Ciena launched a trio of new programmable packet networking products and enhanced a current product focused on the growing movement toward edge deployments.
The first new product, dubbed the 3928, is a service delivery switch that support flexible power supplies often needed for edge deployments. John Hawkins, Ethernet product and technical marketing manager at Ciena, said this product is “really intended for a disaggregated NFV model” that can use either Ciena’s platform or an open source platform. “It really helps in deploying the VNFs [virtual network functions] out at the edge and can also accommodate legacy TDM services,” Hawkins said. “We get a lot of calls for this from utilities.”
He also noted the product was a good fit for a wireless uplink in case an edge deployment does not have access to fiber for backhaul. “It can use an LTE or upcoming 5G connection, though you are probably looking at a more modest amount of bandwidth,” Hawkins said.
The second product — the 3926m — is a 10-gigabit Ethernet platform that includes expansion slots for modules supporting third-party VNFs.
The final new product is the 5170, which is a service aggregation switch that can deliver 100-gigabit Ethernet to a customer premise using an x86 server, Ciena’s Service Aware Operating System (SAOS), and open VNF hosting capabilities.
The new products join the 15 platforms already offered by Ciena as part of its carrier packet networking family.
One of those is the 8700, which received an upgrade. Hawkins said that platform is now available with a doubling of capacity up to 100-Gb/s and is targeted at enterprise business services, mobile backhaul, and data center interconnect (DCI).
5G, IoT Targeted
Hawkins described three target market scenarios for the new products. These include “pre-build” for 5G and the Internet of Things (IoT) where demands for backhaul are starting to build; multi-tenant support within “tall shiny buildings” and campus locations where “one tenant might lead your high-end service while others might just want efficient Internet access” without an overbuild; and a “colocation hotel kind of application” where operators are looking to exchange information within a single location.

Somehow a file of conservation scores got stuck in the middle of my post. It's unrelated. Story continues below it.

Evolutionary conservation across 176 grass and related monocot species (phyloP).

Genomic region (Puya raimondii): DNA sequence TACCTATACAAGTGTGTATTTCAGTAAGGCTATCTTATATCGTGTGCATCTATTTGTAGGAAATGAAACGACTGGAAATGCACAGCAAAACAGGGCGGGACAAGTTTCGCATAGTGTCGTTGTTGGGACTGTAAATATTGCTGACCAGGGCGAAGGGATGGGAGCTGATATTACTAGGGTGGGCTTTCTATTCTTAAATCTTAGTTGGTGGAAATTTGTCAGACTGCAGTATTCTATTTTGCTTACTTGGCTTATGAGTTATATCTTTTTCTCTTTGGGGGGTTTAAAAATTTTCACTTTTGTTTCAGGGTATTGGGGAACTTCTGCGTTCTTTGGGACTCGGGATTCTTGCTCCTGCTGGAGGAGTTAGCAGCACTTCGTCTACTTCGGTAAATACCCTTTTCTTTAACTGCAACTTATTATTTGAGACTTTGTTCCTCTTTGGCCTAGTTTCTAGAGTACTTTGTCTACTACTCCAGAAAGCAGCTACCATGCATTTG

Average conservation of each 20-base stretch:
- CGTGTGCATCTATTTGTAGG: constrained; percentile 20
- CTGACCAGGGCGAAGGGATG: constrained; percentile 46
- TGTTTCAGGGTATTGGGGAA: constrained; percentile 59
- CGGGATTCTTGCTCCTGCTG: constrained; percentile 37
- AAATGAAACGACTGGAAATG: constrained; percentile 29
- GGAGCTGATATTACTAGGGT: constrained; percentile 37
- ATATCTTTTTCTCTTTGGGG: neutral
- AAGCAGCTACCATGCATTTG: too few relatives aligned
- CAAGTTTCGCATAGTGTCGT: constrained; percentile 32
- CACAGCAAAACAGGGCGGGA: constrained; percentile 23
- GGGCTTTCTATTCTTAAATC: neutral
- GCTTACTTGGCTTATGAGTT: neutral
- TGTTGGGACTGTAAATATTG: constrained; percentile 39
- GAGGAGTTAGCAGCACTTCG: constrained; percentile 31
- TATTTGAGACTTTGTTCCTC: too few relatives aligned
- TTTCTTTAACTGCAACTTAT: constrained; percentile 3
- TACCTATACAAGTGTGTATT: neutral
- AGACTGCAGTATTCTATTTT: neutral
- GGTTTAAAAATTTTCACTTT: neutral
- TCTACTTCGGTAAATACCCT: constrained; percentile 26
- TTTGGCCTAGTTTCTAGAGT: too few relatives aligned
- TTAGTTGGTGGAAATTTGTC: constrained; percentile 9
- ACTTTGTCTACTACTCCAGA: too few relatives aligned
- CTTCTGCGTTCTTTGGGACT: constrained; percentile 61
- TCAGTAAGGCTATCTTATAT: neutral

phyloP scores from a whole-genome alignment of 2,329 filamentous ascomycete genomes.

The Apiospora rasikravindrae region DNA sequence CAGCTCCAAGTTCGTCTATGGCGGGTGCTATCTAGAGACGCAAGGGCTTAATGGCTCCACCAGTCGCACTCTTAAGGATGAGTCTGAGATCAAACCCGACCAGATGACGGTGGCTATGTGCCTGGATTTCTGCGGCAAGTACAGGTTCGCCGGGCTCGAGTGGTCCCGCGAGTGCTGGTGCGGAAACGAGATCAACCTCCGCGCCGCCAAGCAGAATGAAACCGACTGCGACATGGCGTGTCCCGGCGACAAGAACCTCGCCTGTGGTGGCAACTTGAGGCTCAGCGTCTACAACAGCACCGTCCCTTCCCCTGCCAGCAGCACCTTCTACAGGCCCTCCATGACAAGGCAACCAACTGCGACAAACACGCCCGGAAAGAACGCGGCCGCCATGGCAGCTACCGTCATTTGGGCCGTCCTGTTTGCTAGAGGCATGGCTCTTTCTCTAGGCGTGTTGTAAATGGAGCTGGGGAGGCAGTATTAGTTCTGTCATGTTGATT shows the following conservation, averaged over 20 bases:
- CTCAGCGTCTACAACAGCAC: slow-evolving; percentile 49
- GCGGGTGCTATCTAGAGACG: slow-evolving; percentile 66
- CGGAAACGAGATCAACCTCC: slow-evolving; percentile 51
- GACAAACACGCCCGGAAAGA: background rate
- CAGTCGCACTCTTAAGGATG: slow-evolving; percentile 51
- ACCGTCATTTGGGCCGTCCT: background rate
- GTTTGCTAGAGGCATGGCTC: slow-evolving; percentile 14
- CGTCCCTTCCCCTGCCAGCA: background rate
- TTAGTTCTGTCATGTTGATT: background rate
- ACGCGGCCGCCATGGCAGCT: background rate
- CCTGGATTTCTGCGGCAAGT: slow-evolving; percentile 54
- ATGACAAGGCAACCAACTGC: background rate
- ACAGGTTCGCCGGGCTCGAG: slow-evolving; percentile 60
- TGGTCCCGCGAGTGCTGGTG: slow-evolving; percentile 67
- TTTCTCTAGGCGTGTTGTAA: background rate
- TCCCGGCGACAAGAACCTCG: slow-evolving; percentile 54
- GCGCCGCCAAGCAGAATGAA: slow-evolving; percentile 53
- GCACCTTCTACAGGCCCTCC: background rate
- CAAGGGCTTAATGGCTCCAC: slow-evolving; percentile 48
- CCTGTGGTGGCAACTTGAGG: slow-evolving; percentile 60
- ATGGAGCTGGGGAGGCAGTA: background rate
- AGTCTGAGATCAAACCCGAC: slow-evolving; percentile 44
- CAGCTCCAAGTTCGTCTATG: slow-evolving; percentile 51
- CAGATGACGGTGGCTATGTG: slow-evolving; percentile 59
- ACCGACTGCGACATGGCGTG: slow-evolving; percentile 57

Hawkins said the new platforms are targeted at the middle of the performance envelope. He explained Ciena was willing to give up some of the performance high-end for cost and energy consumption considerations.
“We are responding to the bandwidth demands from customers, but without breaking the bank in terms of the sheer amount of needed equipment,” Hawkins said. He noted two aspects Ciena is looking at with this tactic are allowing operators to build out only what they need, and having the right product for the right niche in the market.
“These are really about getting the right cost point for the right applications,” Hawkins said.
Analysts applauded Ciena’s move to the edge, with Ovum analyst Mike Sapien noting operators are beginning to feel the pinch from “bandwidth-hogging applications.”
“Customers putting more intelligence at the edge is creating this demand in their core networks,” Sapien noted in a statement.
And, of course, there is the market opportunity for Ciena.
Timon Sloane, VP of marketing and ecosystem at the Open Networking Foundation (ONF), recently noted the organization sees a $300 billion market opportunity tied to work in transforming network edge sites to modern data centers.